Our fragile world faces an impending global food crisis. The impact of COVID-19 pushed more people into poverty. Lockdowns devastated family livelihoods, the economy, and disrupted supply chains. Globally, according to the GRFC 2022, levels of hunger remain as alarmingly high as in 2021, around 193 million people are acutely food insecure and in need of urgent assistance across 53 countries. This acute hunger is driven by conflicts, climatic shocks, the dramatic economic and social fallout from the COVID pandemic and lately by war in Ukraine. Food commodity prices at the start of 2022 were at a 10-year high, and fuel prices at a seven-year high. The current food crisis is about affordability; even in places where food is available its cost is beyond the reach for millions of people while rising prices deepen the challenges for those barely able to pay for food in normal times.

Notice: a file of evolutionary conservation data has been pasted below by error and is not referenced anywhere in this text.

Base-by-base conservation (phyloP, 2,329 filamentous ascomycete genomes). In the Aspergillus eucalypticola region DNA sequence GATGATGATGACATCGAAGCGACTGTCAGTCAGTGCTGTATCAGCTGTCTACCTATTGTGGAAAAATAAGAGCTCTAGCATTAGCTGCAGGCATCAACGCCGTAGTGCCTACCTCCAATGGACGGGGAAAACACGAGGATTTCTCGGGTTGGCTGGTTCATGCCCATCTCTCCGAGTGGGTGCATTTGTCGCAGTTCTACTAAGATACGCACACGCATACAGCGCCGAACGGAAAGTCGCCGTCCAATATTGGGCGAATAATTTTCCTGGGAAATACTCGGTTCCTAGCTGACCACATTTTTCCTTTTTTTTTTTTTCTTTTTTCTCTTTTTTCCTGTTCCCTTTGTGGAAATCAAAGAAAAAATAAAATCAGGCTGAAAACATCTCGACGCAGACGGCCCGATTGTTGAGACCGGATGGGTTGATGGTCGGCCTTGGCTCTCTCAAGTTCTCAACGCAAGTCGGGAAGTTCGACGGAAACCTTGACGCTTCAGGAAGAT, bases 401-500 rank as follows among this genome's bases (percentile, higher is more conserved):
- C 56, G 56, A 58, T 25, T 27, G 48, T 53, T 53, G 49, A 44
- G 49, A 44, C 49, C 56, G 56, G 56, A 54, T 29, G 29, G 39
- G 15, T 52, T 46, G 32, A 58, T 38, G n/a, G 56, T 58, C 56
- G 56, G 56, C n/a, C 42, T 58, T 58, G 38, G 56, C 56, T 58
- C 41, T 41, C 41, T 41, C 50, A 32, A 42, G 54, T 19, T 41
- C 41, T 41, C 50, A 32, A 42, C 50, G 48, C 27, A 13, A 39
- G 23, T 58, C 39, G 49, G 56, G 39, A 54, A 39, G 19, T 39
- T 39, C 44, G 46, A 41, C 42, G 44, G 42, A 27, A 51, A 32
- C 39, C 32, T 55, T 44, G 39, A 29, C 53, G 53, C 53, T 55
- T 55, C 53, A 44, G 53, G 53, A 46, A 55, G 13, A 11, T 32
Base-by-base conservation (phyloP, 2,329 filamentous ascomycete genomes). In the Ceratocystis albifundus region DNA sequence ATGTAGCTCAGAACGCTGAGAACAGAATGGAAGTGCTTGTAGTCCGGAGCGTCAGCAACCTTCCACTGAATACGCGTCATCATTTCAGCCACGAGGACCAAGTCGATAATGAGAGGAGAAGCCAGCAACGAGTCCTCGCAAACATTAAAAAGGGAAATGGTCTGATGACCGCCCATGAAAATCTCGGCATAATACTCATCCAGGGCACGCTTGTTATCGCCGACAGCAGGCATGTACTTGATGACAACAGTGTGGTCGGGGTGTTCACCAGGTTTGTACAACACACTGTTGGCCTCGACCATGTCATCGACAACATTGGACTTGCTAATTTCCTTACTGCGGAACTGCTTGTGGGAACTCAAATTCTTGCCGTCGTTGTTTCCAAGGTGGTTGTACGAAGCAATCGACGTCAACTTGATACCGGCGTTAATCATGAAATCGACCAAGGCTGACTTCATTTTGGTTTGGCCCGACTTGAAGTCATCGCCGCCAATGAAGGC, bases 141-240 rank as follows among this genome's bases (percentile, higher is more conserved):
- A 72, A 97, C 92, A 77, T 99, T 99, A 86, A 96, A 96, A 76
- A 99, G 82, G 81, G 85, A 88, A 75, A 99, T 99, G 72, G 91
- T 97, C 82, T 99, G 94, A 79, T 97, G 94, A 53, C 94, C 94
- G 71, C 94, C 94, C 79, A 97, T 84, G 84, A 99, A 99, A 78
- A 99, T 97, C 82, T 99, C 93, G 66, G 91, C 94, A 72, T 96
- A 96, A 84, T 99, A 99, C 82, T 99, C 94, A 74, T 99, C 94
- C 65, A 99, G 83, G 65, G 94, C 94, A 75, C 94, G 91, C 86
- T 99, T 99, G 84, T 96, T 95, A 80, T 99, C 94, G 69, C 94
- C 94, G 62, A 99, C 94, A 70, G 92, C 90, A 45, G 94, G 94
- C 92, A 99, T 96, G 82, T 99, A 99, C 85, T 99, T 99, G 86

The food crisis at the moment is unique because it is unfolding amid a more difficult global context than with the food and fuel crises of 2008. The intensity and frequency of climatic shocks have more than doubled compared with the first decade of this century. About 1.7 billion people were affected by climate-related disasters, almost 90 per cent of them became climate refugees in last 10 years. Hunger, malnutrition and poverty are harder to overcome because of on-going wars, conflicts and natural disasters. These disrupts all aspects of a food system, from the harvesting, processing and transport of food to its sale, availability and consumption.

But ending hunger isn’t only about supply. Enough food is produced today to feed everyone on the planet. The problem is access and availability of nutritious food, which is increasingly impeded by multiple challenges including the COVID-19 pandemic, conflict, climate change, inequality, rising prices and international tensions.